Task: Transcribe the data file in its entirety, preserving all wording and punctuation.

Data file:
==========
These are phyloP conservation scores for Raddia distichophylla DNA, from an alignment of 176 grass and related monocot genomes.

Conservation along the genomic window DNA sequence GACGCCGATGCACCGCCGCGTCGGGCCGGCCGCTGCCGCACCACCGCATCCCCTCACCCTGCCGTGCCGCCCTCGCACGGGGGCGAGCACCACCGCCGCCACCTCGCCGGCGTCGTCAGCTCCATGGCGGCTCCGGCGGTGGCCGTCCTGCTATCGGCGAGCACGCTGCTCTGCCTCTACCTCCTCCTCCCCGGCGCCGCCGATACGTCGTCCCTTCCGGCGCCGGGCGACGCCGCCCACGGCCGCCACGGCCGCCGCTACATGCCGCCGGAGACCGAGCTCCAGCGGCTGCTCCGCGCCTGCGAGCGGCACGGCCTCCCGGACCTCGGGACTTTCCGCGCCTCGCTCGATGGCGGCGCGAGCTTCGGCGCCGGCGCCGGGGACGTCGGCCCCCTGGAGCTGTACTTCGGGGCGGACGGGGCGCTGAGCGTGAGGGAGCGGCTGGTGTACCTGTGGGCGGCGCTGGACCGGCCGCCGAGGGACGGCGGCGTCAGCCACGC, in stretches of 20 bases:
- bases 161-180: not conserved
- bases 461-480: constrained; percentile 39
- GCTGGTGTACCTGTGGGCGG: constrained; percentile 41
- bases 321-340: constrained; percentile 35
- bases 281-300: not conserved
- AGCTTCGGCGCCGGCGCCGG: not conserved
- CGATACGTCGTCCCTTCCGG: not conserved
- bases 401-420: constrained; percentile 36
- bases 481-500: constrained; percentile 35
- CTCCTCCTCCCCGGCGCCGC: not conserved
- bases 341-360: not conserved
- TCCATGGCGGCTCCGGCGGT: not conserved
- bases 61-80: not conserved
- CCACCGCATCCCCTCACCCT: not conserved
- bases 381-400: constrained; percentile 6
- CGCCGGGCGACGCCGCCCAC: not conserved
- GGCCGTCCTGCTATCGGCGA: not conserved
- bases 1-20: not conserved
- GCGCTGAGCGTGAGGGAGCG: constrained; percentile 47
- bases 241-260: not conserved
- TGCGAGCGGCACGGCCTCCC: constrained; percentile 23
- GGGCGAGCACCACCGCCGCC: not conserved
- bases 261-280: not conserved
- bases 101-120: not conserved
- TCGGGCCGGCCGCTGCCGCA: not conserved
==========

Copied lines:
These are phyloP conservation scores for Raddia distichophylla DNA, from an alignment of 176 grass and related monocot genomes.

Conservation along the genomic window DNA sequence GACGCCGATGCACCGCCGCGTCGGGCCGGCCGCTGCCGCACCACCGCATCCCCTCACCCTGCCGTGCCGCCCTCGCACGGGGGCGAGCACCACCGCCGCCACCTCGCCGGCGTCGTCAGCTCCATGGCGGCTCCGGCGGTGGCCGTCCTGCTATCGGCGAGCACGCTGCTCTGCCTCTACCTCCTCCTCCCCGGCGCCGCCGATACGTCGTCCCTTCCGGCGCCGGGCGACGCCGCCCACGGCCGCCACGGCCGCCGCTACATGCCGCCGGAGACCGAGCTCCAGCGGCTGCTCCGCGCCTGCGAGCGGCACGGCCTCCCGGACCTCGGGACTTTCCGCGCCTCGCTCGATGGCGGCGCGAGCTTCGGCGCCGGCGCCGGGGACGTCGGCCCCCTGGAGCTGTACTTCGGGGCGGACGGGGCGCTGAGCGTGAGGGAGCGGCTGGTGTACCTGTGGGCGGCGCTGGACCGGCCGCCGAGGGACGGCGGCGTCAGCCACGC, in stretches of 20 bases:
- bases 161-180: not conserved
- bases 461-480: constrained; percentile 39
- GCTGGTGTACCTGTGGGCGG: constrained; percentile 41
- bases 321-340: constrained; percentile 35
- bases 281-300: not conserved
- AGCTTCGGCGCCGGCGCCGG: not conserved
- CGATACGTCGTCCCTTCCGG: not conserved
- bases 401-420: constrained; percentile 36
- bases 481-500: constrained; percentile 35
- CTCCTCCTCCCCGGCGCCGC: not conserved
- bases 341-360: not conserved
- TCCATGGCGGCTCCGGCGGT: not conserved
- bases 61-80: not conserved
- CCACCGCATCCCCTCACCCT: not conserved
- bases 381-400: constrained; percentile 6
- CGCCGGGCGACGCCGCCCAC: not conserved
- GGCCGTCCTGCTATCGGCGA: not conserved
- bases 1-20: not conserved
- GCGCTGAGCGTGAGGGAGCG: constrained; percentile 47
- bases 241-260: not conserved
- TGCGAGCGGCACGGCCTCCC: constrained; percentile 23
- GGGCGAGCACCACCGCCGCC: not conserved
- bases 261-280: not conserved
- bases 101-120: not conserved
- TCGGGCCGGCCGCTGCCGCA: not conserved